By combining these two postulates, Einstein derived a number of odd results. One of them is that the speed of light becomes a limiting velocity. Objects with no mass must travel at the speed of light, whereas objects with a positive mass must travel less than the speed of light. As an object moves faster, its mass increases. More mass means you need to put in more energy to speed it up. As an object approaches the speed of light, its mass increases towards infinity in such a way that it would take an infinite amount of energy to get it across the threshold to or past the speed of light. This is why it is, according to the special theory of relativity, an impossibility for a massive object to exceed the speed of light. It is not an engineering problem -- it isn't that we just haven't figured out how to do it. Rather, it should not be able to happen. That is why this result, if correct, would be so interesting.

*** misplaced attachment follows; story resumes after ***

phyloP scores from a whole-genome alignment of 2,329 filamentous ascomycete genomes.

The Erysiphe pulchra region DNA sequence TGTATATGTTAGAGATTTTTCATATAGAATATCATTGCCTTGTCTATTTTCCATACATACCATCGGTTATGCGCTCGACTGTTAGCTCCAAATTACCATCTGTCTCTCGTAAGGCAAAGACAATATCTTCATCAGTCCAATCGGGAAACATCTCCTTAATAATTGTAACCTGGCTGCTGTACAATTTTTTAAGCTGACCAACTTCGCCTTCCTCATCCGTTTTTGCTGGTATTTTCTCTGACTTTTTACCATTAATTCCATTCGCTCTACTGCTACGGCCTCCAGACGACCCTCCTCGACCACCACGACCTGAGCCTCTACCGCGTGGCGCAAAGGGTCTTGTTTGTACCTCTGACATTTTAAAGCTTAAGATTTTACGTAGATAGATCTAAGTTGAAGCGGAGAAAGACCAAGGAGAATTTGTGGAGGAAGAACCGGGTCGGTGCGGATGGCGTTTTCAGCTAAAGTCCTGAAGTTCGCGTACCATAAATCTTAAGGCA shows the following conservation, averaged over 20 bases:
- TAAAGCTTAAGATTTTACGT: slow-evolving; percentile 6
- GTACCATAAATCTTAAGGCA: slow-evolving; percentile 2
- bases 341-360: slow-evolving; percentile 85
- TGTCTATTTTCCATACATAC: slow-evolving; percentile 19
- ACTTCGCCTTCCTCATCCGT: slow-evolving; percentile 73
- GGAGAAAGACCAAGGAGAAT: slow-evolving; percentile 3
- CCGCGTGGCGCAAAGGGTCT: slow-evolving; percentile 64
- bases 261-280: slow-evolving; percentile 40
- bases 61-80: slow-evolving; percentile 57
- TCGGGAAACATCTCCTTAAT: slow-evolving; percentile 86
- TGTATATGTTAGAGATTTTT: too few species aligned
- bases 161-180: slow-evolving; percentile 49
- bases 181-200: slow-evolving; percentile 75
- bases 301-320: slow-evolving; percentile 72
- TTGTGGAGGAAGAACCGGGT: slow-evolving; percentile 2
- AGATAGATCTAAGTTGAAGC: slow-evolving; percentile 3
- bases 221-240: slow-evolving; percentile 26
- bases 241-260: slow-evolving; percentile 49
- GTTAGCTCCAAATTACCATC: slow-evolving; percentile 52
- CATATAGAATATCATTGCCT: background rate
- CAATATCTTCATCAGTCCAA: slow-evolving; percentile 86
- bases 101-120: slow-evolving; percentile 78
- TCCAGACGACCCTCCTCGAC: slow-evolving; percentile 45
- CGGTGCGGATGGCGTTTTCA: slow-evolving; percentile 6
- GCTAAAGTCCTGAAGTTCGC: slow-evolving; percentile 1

A fascinating little particle, "neutrino" translates to little tiny neutral thing, and so it is. We all know that atoms are made up of a heavy nucleus with positively charged protons and electrically neutral neutrons surrounded by very light, negatively charged electrons. Positive and negative charges attract, so what would happen if you put a proton and an electron close together? They would pull on each other and join into one particle, the positive and negative charges offsetting and the masses combining. What has no electrical charge and a mass equal to a proton and electron together? A neutron.